For the time being, the city workers most responsible for saving our lives aren’t the men and women wearing badges.
They’re not the ones who carry service weapons or aim fire hoses.
Or the ones who make Hollywood-style arrivals with flashing lights and deafening sirens.
Rather, they work quietly and wield simple tools such as digital tablets and thermometers.
They are city health workers. Over the coming weeks, they will track down who may have been in contact with carriers of the coronavirus or dozens of other infectious diseases.
They will monitor COVID-19 patients in isolation and others in quarantine and ever-so-gently make sure they are staying put.
They will carry out routine inspections to ensure that hospitals, restaurants and nursing homes are taking appropriate measures to prevent the spread of disease.
And in any way possible, they will spread the Prevention Gospel of handwashing, covering coughs and social distancing.
“Ultimately, I sell behavior change,” said Aaron Krycki, who oversees environmental health for the Manchester Health Department.
Krycki and Nicole Losier, a public health nurse and supervisor of infectious disease control, are on the front line of the city’s response to the COVID-19 pandemic.
These next few months will doubtless entail the most high-profile, if not the most important, task of their careers. Krycki oversees a staff of four; Losier has six.
“There is always something. We do this type of work every day behind the scenes,” Losier said, noting the outbreak of Hepatitis A, which by the end of last year had struck 303 people statewide.
If someone is tested for a disease like Hepatitis, COVID-19 or HIV, a public health investigator will start work even before results are in, Losier said.
The investigator inquires about contacts of an infected patient. Once they reach those contacts, they deliver the startling news that a person might be infected with a serious disease.
They might ask the person to simply watch for signs of illness. They’ll encourage preventive measures, anything from washing hands to self-quarantine to protected sex.
Losier said the outbreak investigators can’t name the person who infected their target, but they have to get the target to name his contacts. That might be OK with coronavirus, but imagine doing it for HIV or tuberculosis.
“It’s a lot of relationship building,” she said.
They have even tracked travelers to African countries when an Ebola epidemic hit Africa in 2014.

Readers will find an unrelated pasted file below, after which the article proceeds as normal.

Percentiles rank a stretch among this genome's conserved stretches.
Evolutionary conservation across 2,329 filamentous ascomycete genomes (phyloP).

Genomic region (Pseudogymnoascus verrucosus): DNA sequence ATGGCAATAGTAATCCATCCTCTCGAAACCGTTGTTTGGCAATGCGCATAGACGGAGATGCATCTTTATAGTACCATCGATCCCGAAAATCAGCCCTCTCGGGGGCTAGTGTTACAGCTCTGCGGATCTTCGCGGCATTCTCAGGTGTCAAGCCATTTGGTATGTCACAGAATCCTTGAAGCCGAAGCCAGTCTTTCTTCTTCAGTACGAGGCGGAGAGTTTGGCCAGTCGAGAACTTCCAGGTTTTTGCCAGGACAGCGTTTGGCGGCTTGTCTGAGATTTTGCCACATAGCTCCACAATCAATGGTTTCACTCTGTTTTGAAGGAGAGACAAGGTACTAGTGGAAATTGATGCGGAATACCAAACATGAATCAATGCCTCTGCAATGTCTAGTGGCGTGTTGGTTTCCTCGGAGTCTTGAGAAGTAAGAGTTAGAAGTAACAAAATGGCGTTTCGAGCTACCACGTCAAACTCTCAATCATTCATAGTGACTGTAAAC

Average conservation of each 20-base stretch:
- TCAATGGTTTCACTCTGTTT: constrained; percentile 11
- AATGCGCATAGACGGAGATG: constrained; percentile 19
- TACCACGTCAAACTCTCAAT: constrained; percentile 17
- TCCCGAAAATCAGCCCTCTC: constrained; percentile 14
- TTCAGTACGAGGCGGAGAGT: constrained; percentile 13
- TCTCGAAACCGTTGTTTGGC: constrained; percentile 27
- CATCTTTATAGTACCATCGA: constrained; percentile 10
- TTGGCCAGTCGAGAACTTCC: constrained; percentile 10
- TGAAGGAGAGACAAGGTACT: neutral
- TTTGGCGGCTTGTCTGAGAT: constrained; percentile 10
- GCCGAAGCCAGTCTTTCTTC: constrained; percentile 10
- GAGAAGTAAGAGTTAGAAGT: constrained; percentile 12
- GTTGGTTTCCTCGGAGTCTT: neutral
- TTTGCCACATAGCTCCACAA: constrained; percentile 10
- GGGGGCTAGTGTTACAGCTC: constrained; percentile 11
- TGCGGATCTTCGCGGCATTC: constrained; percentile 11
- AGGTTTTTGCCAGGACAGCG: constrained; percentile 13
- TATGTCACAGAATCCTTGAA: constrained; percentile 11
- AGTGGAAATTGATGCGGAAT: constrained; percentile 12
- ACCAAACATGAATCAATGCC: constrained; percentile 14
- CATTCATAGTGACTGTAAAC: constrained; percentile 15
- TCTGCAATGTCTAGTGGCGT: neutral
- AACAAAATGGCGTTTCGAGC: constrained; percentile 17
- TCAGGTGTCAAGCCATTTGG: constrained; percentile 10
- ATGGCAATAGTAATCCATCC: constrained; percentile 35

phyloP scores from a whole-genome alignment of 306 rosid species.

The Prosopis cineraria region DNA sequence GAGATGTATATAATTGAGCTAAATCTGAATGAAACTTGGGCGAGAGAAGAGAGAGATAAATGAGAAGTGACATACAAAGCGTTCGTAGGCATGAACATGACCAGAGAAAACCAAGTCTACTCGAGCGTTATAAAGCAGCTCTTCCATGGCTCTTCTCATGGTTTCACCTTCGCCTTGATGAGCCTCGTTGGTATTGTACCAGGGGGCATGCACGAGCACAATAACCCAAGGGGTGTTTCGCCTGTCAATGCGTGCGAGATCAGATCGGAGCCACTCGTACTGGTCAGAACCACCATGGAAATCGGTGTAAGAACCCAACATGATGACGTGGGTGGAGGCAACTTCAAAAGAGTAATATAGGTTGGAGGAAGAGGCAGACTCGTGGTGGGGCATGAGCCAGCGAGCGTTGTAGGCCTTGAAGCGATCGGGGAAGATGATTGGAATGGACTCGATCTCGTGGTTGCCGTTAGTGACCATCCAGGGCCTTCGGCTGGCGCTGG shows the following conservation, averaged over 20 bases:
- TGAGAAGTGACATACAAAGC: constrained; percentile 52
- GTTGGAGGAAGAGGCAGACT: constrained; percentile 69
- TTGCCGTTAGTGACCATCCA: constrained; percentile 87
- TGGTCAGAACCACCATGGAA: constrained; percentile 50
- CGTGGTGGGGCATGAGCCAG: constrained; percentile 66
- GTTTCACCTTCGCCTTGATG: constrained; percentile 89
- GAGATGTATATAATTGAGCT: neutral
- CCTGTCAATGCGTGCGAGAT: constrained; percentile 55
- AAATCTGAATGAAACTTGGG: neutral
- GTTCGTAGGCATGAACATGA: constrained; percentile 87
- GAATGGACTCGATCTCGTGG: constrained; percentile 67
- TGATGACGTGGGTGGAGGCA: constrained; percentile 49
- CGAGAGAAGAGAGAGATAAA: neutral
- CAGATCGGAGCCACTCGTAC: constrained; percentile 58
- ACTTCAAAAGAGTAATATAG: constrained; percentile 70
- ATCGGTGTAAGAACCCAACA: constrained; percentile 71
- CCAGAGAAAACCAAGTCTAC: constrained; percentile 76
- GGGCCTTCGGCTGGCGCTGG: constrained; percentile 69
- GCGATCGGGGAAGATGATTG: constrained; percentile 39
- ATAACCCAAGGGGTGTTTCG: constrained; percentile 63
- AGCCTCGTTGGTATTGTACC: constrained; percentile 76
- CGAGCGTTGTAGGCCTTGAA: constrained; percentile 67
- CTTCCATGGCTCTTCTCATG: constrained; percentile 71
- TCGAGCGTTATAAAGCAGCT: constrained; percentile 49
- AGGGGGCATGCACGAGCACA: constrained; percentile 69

In a normal year, the Health Department asks people to quarantine about five times a year, Losier said. Most of those times, the quarantine involves an illness that needs treatment, such as tuberculosis. Then the Health Department can monitor the quarantine while treating the patient.
How will that happen with suspected coronavirus in a patient who is not showing symptoms? Will he be compliant or want to go to a party, like the Dartmouth-Hitchcock Medical Center employee earlier this month?
Will the Health Department become quarantine police?
“This is the new situation we are in,” said Losier, who thinks that her workers can eventually persuade a potentially infected person to wait it out for two weeks.
The two say public health is a job that requires them to act on the fly with a maximum amount of flexibility. No day ever ends up as planned; a complaint from a sick restaurant patron can upend an entire day, Krycki said.
“It all depends on what comes over the fax machine in the morning,” Losier said.
Both are veterans at the Health Department. Krycki, who said he started school in engineering, has been with the city for 20 years. Losier, who started her career in biotechnology research, has been with the city since 2013.
They say they wash their hands a lot, both on and off the job. Both don’t allow shoes from the outside into their house. The Health Department provides a shower if the day involves hazards such as sewage, lead paint or cockroaches.
Krycki offered to shake hands when we met, and he pumped hand-sanitizer onto his hands after the interview and before a parting shake. Losier preferred a safer greeting in this time of pandemic. A simple nod.